It’s no secret that finding extraordinary talent is difficult and that often the candidates who actively apply for your job openings just don’t meet your standards.
That’s why sometimes you have to take matters into your own hands and reach out to people who may already be employed – even happily employed – but who are nonetheless interested in new and appealing work opportunities. These candidates are called passive candidates, and while they’re often considered some of the highest quality candidates, they’re also notoriously difficult to find and engage with.
One of the hardest parts of touching base with these individuals is sitting down to write a new job opportunity letter to a passive candidate. Specifically many people struggle to craft a message that makes the reader want to talk to you. And since a poorly written letter does more than deter a strong candidate – it damages the company’s reputation as well as your own – it’s especially important to get to grips with this task.
What follows are a few simple tricks and tips that can help you write a new job opportunity letter to a passive candidate.
How to Write a New Job Opportunity Letter to a Passive Candidate
1. Before you write a new job opportunity letter to passive candidate, craft a strong subject line. This should be personalized for each individual you send a message to. To do this well, take time to study their social media profiles to learn more about them. Find something interesting and incorporate it into your subject line. For example, if you learn that you two both worked as soccer coaches, your subject could be “From One Former Soccer Coach to Another.”
2. After your salutation, get to the point. Your message on the whole should be short and sweet. The recipient shouldn’t have to wade through intimidating paragraphs of text to figure out why you’re contacting them or what you want them to do next.
3. Toward the top of your letter, spell out exactly why you think the passive candidate would be a good fit for your organization. Again, this statement should be tailored to the individual and should show that you’ve made some effort to understand how the prospect’s talents, experience, and interests align with those of your company. For instance, “I noticed that you’re both a passionate salesperson and a devoted family man, and as our company values work-life balance above all else, I thought you might be a great fit for our organization.”
4. As you write a new job opportunity letter to passive candidate, introduce your company in a way that’s interesting to the prospect. Don’t brag about the company or go on about your achievements, rather frame your summary in a way that sheds light on how they could benefit from being part of your team. Try something like, “We are what you call a ‘unicorn’ start-up. Though we’re honored to reach the $1 billion threshold, our company has grown so fast that we need some strong leaders to help us move forward in an organized, structured way. That’s where you come in.”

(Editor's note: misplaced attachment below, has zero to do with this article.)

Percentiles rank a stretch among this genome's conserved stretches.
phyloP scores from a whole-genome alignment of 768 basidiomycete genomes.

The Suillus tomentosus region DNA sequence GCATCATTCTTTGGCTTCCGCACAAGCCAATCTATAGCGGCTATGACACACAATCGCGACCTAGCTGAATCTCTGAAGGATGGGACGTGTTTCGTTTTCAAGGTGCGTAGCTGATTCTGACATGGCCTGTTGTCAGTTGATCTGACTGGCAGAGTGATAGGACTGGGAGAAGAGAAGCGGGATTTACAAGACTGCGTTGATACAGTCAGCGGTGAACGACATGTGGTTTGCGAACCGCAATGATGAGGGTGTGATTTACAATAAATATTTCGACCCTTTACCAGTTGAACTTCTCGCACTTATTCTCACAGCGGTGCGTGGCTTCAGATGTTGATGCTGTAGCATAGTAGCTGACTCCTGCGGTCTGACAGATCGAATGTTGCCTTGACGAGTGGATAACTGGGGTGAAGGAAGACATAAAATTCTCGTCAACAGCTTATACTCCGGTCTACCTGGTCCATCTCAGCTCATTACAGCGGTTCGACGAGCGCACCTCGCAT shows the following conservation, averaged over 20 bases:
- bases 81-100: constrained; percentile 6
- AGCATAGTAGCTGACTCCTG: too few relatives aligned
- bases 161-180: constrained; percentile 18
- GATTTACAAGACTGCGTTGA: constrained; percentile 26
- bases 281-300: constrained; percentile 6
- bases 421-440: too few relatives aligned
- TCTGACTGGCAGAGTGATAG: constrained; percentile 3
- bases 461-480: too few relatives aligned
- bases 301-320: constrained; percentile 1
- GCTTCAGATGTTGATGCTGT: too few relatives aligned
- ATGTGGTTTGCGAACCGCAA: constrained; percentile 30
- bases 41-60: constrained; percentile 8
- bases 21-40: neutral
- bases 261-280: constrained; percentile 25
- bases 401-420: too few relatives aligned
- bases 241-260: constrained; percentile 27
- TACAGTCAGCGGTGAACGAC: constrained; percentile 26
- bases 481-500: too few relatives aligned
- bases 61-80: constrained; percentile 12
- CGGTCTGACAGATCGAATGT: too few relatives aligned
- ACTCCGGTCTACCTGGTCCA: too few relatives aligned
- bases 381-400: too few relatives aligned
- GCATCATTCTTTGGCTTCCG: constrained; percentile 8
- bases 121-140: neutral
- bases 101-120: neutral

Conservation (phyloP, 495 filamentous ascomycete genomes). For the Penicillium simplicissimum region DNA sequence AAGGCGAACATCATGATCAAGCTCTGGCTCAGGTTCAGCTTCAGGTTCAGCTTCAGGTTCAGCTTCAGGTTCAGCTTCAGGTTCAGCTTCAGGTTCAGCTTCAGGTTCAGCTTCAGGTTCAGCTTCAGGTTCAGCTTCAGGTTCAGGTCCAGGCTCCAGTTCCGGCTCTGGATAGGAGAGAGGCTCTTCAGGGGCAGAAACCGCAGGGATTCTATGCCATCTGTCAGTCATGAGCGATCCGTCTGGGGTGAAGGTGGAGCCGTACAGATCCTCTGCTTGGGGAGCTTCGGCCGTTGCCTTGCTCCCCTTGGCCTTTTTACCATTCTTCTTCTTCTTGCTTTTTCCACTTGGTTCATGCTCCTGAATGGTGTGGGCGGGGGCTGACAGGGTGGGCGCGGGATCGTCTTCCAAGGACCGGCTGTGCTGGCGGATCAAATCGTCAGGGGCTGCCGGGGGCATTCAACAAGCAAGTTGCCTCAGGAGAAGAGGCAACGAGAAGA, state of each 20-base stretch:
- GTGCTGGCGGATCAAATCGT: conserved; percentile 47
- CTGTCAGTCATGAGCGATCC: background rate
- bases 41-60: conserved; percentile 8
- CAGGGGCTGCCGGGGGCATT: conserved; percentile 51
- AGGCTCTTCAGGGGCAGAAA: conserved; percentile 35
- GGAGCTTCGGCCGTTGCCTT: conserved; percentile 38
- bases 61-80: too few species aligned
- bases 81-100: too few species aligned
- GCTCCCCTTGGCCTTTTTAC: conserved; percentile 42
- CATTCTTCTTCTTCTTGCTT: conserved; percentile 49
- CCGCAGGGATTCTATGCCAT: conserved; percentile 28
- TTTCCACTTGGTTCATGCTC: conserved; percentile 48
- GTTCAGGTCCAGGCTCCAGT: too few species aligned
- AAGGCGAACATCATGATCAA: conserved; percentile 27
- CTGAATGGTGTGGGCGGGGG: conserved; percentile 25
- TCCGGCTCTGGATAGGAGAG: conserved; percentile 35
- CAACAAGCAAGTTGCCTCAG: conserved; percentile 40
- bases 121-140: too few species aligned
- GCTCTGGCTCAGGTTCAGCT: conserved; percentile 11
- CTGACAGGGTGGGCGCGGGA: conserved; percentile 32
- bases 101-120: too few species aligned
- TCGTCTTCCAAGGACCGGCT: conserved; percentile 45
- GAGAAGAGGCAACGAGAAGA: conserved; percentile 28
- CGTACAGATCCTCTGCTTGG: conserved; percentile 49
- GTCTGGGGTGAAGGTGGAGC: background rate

5. Note mutual contacts or interests. If you’re reaching out to a passive candidate who’s been referred by someone you know, be sure to mention your mutual acquaintance. Research has shown that this greatly increases your chance of getting a passive candidate to respond.
6. Don’t come on too strong. Instead, look to start a conversation. Don’t ask for their resume, references, or anything of that nature yet. Rather, ask for an informal phone conversation. It’s a lot easier to say “yes” to a mere conversation than it is a job interview.
7. Following on from the last point, deliver a clear call to action. If you suggested arranging an informal conversation, then provide possible times to talk. Ask your reader to respond with the date and time that works best. There should be no question as to what you want them to do next.
8. Though it should go without saying, include your job title and contact information in your signature. This will help orient your reader. Is the head of HR reaching out, or the (possible) future boss? It can feel stressful to write a new job opportunity letter to passive candidate, so ensure that you don’t forget small but important details.
9. Let’s cover timing. It’s best to send your message outside of the usual work hours. Your potential hire might feel more comfortable reading about other job opportunities when they’re out of the office. If you work in an industry that keeps irregular hours, don’t worry about this tip.
10. After you write a new job opportunity letter to a passive candidate, be patient but don’t just sit back and completely relax. Let your winning candidate take up to three days to respond. After three days, you can follow up. Restate your interest in the potential employee, but assure them that this is the last time you’ll reach out.